Mulholland would be relieved in the seventh by Julian Tavarez, who retired Wilton Guerrero to begin the inning before allowing singles to Todd Hollandsworth and Eric Young. Dusty Baker then pulled Tavarez in favor of Roberto Hernandez, who entered with runners at the corners and one out. A stolen base moved Young to second, but Hernandez fanned Otis Nixon for the second out. But in stepped MVP candidate Mike Piazza, who lined a two-run single to left that knotted the game at 5-5.

The Giants would load the bases with one out in the bottom of the seventh, but Mark Lewis lined in to a double play to end the threat. After Doug Henry tossed a perfect 1-2-3 top of the 8th, the Giants put runners on first and second with two outs in the bottom half of the inning, only to strand two more men as Snow popped out to end the inning.

The teams traded zeros in the ninth before “Shooter” took the hill for the top of the 10th. Beck allowed three consecutive singles to begin the inning, and it appeared inevitable the Dodgers would take the lead. Up came Todd Zeile, who stepped in with 27 home runs and 85 RBIs on the season. Beck struck out the slugger looking however, before facing pinch hitter Eddie Murray, in the final season of a Hall of Fame career. This time Beck was able to induce an inning-ending double play, miraculously escaping the bases-loaded, no out jam unscathed.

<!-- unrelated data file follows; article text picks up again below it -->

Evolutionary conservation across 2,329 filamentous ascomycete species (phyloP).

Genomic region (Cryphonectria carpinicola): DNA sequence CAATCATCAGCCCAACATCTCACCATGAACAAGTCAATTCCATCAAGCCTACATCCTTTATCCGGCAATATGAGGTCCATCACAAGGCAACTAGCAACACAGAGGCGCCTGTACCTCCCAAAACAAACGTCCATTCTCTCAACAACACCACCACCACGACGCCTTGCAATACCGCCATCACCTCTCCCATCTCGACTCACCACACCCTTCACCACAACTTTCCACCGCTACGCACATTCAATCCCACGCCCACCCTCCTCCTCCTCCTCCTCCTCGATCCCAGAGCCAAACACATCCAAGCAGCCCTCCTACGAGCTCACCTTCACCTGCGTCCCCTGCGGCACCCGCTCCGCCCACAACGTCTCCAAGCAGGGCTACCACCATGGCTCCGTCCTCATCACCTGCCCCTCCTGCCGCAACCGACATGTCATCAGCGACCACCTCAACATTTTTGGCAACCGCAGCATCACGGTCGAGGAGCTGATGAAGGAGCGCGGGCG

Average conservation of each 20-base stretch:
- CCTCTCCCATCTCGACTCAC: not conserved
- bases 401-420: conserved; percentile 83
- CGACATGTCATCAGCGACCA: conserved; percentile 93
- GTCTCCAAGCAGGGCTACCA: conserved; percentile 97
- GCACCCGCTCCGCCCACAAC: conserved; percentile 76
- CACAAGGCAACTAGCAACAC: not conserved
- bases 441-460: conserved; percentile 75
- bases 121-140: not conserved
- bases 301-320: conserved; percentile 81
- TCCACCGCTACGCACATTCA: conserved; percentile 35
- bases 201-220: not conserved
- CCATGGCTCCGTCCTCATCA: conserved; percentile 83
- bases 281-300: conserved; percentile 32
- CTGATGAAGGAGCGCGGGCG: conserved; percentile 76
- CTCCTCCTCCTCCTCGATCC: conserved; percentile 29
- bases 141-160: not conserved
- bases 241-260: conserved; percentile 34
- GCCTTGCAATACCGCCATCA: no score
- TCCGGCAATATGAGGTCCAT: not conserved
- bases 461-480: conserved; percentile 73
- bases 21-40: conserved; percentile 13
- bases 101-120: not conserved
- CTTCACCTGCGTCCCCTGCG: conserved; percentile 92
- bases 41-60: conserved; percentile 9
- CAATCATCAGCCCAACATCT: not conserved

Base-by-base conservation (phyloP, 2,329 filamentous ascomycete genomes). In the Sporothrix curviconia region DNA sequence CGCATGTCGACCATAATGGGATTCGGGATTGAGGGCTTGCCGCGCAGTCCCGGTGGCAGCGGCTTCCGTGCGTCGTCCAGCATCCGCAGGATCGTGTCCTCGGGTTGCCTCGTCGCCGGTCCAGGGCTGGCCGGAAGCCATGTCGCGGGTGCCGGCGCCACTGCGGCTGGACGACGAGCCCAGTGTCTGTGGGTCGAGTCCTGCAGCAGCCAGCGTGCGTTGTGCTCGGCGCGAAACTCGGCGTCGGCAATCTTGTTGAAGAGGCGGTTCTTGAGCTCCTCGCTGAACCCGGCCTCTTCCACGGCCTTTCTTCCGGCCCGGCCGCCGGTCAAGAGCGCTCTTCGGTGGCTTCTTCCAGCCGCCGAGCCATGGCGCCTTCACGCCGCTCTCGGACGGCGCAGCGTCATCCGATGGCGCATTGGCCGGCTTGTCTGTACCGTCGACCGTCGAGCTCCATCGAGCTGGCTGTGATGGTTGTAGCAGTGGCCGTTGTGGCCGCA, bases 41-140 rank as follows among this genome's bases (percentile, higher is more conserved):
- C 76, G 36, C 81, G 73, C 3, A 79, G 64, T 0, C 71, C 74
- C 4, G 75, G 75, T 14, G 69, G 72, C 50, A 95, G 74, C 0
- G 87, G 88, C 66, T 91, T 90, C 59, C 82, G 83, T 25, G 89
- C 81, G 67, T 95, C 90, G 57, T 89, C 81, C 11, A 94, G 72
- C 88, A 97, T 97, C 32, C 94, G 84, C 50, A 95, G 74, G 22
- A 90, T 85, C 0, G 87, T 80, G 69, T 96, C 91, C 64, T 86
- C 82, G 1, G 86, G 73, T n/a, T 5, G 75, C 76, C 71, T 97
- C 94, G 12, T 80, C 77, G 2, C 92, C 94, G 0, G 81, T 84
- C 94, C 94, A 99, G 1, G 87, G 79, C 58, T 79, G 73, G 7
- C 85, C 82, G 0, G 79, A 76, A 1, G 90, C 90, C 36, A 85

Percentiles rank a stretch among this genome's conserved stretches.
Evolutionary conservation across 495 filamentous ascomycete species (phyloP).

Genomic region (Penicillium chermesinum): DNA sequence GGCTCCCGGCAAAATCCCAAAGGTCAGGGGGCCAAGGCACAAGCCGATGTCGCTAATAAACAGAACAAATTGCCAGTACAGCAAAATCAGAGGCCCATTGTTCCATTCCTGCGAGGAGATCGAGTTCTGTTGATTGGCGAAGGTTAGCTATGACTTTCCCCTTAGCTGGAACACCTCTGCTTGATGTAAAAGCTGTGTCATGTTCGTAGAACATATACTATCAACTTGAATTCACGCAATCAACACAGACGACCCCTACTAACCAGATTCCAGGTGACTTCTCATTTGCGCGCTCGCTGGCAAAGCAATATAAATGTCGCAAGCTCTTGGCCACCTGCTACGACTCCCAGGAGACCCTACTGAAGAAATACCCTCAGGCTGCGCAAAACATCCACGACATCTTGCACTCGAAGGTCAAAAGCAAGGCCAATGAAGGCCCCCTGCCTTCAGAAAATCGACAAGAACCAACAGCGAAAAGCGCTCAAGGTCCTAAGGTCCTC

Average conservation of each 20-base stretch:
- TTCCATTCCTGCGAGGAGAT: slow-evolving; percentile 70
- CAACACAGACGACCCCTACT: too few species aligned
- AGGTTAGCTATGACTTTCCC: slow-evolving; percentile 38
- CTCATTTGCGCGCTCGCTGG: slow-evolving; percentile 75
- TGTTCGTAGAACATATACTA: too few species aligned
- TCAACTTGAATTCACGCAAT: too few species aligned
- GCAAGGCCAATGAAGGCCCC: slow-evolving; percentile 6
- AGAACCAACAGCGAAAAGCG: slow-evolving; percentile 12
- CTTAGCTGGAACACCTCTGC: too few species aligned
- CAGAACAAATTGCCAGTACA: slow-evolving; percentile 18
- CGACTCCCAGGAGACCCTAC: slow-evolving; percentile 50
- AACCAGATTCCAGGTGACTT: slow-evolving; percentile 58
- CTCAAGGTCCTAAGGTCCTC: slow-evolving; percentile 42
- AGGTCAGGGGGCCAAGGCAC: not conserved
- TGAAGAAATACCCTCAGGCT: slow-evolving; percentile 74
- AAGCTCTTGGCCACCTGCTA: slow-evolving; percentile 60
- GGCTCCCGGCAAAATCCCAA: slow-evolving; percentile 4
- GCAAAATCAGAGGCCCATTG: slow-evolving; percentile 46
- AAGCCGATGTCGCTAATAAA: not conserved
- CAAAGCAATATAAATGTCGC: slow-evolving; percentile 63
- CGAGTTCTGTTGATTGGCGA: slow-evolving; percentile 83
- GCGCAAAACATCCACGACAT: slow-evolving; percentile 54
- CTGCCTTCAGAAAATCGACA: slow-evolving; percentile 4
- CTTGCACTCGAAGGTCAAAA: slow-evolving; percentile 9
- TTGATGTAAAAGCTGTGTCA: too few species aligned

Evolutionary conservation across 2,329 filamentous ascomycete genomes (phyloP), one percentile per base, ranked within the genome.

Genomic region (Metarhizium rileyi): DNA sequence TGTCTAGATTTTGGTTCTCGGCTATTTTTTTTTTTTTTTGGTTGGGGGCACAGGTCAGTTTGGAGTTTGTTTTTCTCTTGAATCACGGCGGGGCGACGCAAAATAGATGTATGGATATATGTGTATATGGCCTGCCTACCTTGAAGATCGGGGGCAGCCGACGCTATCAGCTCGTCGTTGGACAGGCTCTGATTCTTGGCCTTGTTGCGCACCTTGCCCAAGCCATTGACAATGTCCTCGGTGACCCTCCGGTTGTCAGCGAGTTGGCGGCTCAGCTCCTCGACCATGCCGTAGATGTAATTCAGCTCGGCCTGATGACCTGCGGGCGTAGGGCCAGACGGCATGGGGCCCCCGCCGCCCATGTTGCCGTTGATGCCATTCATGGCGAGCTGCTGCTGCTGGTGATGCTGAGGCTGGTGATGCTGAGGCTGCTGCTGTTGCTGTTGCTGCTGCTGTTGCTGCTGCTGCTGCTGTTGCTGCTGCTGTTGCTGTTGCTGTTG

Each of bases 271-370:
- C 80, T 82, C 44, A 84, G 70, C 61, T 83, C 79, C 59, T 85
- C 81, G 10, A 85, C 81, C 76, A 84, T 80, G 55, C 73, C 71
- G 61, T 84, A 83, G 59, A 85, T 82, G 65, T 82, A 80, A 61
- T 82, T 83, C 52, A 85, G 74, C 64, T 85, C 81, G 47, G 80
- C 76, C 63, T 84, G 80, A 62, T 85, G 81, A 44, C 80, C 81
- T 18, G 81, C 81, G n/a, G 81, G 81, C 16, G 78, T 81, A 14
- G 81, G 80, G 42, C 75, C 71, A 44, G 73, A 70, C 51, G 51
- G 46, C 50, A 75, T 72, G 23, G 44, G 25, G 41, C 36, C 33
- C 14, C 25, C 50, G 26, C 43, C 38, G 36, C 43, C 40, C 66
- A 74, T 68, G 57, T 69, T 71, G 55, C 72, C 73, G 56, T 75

Shooter

Few players were more synonymous with Giants baseball in the 1990s than Shooter, who recorded 199 saves with San Francisco. Photo Courtesy of sfgate.com

It appeared then, that fate was on San Francisco’s side.

After both bullpens recorded three up, three down innings in the 11th, the game moved to the 12th still tied at 5-5. Beck, still in the game and rolling following his escape in the 10th, retired the Dodgers in order in the top of the inning.

As the game crept into it’s fourth hour, catcher Brian Johnson stepped to the plate to lead off the bottom of the 12th inning. He would face Dodgers left-hander Mark Guthrie, in to relieve Todd Worrell. Johnson had already reached based three times on the day, with two base hits and a walk. He had struck out in his other two plate appearances.